A history of colonial education: among the kipsigis of Kenya, circa 1895 - 1963
Keywords:History of education, out-of-school education, circumcision, educational administration, colonial history, formal education, informal education, indigenous education, Kenya
Education is a key element in the social life of any community. Without
knowledge of its educational system, the historical destiny of a community cannot be
understood. Likewise, it becomes difficult to formulate meaningful development goals.
This study covers the history of education among the Kipsigis under colonial rule. It is
intended to fill a gap in the historiography of the community. Also, the research findings
could contribute to the accumulation of empirical data required for national curriculum
planning and development.
As a background, the Kipsigis system of education as it existed in precolonial tiines is
briefly examined in historical perspective. In respect to the colonial period, the study is
concemed with the roles that the missionaries and the colonial administration played in the
development of school education.
The study proceeds from the assumption that, in precolonial times, the Kipsigis had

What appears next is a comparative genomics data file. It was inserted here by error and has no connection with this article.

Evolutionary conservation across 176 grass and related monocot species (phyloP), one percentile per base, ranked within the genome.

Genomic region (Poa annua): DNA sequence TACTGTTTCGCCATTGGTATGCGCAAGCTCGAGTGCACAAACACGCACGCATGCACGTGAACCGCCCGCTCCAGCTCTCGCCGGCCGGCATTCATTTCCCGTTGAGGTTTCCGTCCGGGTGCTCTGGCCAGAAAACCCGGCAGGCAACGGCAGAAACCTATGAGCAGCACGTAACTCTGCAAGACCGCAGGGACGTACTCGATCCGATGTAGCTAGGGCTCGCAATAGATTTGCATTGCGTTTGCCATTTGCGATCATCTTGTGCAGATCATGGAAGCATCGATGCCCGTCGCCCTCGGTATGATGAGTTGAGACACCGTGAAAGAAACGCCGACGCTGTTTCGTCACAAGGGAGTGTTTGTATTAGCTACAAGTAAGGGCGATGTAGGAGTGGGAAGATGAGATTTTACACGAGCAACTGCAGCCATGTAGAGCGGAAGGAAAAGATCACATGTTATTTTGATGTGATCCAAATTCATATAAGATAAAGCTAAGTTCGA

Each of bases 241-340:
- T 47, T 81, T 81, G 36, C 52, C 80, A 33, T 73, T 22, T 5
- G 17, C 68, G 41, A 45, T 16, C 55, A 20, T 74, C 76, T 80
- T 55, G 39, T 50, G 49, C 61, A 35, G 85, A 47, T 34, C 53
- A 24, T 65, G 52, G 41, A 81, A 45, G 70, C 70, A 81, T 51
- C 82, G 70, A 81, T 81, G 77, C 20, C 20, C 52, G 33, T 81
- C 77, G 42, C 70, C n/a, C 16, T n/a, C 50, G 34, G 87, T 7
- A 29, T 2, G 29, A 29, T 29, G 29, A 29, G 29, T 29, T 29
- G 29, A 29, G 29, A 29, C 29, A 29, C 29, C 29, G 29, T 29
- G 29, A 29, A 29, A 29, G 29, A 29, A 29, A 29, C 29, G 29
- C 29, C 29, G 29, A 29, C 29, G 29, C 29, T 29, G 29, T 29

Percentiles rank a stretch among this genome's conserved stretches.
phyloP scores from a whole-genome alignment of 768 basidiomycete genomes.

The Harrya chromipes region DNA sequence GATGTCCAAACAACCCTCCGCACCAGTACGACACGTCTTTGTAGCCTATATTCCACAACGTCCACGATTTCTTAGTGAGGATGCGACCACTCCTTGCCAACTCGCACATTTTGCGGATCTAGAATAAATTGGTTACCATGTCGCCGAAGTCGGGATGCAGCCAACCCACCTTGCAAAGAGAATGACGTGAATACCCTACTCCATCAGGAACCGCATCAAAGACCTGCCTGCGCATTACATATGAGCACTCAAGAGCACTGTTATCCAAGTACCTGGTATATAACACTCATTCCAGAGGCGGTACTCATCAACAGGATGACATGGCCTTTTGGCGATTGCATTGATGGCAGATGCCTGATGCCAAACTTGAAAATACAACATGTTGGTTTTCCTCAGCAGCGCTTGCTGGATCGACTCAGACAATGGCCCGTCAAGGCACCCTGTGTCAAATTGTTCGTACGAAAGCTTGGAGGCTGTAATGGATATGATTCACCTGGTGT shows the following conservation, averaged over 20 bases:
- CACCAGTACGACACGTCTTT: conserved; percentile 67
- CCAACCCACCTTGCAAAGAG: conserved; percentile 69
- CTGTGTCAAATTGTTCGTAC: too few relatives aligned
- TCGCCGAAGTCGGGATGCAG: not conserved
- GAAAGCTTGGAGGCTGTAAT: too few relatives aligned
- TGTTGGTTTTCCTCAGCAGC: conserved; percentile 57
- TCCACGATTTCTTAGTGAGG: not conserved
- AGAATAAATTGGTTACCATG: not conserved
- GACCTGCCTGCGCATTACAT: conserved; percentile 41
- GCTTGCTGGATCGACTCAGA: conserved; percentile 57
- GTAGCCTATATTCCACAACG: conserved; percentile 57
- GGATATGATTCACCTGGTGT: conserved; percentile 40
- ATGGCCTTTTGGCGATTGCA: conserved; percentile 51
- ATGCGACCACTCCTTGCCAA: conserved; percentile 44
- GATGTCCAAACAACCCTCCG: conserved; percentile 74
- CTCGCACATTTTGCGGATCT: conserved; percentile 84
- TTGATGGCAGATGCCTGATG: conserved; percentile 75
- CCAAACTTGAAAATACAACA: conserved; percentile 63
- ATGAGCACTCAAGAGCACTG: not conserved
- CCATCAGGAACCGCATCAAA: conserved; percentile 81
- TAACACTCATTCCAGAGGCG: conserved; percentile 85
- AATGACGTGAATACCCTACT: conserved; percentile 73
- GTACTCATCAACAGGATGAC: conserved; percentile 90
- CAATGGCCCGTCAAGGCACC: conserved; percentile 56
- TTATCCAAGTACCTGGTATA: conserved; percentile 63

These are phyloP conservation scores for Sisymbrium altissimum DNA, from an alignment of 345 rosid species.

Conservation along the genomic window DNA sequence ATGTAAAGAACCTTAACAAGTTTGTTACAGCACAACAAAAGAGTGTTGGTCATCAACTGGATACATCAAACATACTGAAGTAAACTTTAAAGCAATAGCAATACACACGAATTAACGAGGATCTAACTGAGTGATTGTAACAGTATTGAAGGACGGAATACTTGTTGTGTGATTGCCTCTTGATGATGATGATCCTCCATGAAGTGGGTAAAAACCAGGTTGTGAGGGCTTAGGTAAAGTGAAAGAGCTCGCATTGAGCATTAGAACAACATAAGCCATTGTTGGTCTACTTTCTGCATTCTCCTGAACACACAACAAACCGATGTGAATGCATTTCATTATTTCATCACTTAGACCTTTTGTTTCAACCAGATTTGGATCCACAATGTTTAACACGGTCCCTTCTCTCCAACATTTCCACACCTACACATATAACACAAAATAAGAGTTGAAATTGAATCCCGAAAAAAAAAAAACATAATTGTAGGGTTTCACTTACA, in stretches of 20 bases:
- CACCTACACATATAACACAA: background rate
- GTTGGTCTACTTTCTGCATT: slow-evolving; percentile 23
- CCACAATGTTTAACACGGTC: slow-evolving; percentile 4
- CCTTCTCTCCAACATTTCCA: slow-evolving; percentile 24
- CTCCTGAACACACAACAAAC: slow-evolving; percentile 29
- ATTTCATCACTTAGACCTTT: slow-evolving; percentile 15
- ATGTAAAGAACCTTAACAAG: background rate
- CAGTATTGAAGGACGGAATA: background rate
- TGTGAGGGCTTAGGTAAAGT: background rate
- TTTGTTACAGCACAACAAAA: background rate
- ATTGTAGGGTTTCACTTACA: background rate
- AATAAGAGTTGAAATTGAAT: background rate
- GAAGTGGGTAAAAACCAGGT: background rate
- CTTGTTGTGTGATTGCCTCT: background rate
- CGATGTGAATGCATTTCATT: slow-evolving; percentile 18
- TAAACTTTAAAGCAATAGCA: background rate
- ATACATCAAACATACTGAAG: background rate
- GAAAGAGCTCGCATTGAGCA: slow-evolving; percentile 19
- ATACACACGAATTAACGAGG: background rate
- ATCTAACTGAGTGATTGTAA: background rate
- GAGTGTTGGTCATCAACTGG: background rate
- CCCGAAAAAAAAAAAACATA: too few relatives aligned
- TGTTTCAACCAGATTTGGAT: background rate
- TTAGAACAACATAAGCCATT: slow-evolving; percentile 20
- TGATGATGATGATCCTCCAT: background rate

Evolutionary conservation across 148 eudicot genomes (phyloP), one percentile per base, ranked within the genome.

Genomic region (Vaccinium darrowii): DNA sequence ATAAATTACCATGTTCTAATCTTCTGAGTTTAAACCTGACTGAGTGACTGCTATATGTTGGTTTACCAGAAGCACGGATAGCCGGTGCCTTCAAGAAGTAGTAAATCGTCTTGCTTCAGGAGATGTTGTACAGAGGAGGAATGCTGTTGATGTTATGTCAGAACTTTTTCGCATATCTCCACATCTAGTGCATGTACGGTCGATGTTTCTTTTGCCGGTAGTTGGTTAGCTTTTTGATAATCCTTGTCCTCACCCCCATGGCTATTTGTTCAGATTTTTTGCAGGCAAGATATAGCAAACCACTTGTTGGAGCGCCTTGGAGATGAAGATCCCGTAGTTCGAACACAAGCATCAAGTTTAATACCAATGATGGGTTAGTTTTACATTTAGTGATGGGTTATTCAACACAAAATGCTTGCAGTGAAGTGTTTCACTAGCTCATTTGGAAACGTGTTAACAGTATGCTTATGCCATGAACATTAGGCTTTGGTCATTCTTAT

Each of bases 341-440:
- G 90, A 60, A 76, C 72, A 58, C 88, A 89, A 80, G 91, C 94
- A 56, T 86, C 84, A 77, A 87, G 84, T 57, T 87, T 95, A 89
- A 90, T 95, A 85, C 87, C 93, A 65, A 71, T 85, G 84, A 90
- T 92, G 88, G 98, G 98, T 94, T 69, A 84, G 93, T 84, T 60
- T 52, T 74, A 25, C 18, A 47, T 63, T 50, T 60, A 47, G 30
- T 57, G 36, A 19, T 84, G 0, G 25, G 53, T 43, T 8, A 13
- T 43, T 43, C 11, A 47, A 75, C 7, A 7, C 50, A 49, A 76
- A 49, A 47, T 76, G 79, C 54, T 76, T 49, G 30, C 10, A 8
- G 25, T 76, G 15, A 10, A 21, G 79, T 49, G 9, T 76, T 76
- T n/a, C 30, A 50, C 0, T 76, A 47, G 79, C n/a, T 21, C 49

evolved a system of education suitable to their environment. Sirnilarly, the view is taken that
the colonialists' provision of school education to the community was ultiinately dictated by
. the need to promote the overall colonial enterprise in Kenya. In this situation, the Kipsigis
took initiatives in the educational field parallel to those of other Kenyan Africans -
cu!minating, inter alia, in the establishment of independent schools.
Two theories formulated to explain culture and cultural change in the colonial
situation - viz. structural functionalism and the historical materialist conception of colonialism
- are utilised in this study. The historical inquiry proceeded in three major phases. These
were research into secondary materials in libraries, the marshalling of primary data through
archivai research, and the collection of oral evidence through fieldwork.